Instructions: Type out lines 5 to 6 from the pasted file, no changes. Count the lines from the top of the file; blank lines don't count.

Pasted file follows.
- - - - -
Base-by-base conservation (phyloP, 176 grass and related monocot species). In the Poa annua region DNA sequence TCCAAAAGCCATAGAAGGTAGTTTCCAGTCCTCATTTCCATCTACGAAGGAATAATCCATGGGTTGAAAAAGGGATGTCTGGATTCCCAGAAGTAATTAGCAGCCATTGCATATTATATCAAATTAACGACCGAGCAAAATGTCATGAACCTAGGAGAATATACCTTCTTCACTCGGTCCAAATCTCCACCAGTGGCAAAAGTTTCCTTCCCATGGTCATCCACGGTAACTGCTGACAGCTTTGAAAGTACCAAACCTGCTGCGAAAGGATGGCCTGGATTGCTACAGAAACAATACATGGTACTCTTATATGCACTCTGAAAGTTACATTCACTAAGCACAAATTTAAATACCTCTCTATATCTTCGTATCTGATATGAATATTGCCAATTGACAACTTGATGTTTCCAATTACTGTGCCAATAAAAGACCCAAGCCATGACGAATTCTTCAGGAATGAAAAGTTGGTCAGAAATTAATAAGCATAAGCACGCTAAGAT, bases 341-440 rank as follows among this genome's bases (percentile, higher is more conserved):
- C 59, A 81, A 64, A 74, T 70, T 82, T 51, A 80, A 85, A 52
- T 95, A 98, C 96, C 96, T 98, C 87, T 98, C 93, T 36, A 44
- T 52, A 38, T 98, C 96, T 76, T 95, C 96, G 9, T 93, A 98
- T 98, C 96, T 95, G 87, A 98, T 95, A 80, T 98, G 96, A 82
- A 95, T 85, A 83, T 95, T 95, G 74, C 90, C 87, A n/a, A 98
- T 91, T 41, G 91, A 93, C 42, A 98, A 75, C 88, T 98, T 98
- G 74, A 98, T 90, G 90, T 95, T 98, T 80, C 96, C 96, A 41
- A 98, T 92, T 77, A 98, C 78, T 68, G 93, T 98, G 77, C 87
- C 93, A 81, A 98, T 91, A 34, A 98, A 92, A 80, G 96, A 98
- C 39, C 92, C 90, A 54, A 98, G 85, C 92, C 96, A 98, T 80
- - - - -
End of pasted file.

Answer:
- T 98, C 96, T 95, G 87, A 98, T 95, A 80, T 98, G 96, A 82
- A 95, T 85, A 83, T 95, T 95, G 74, C 90, C 87, A n/a, A 98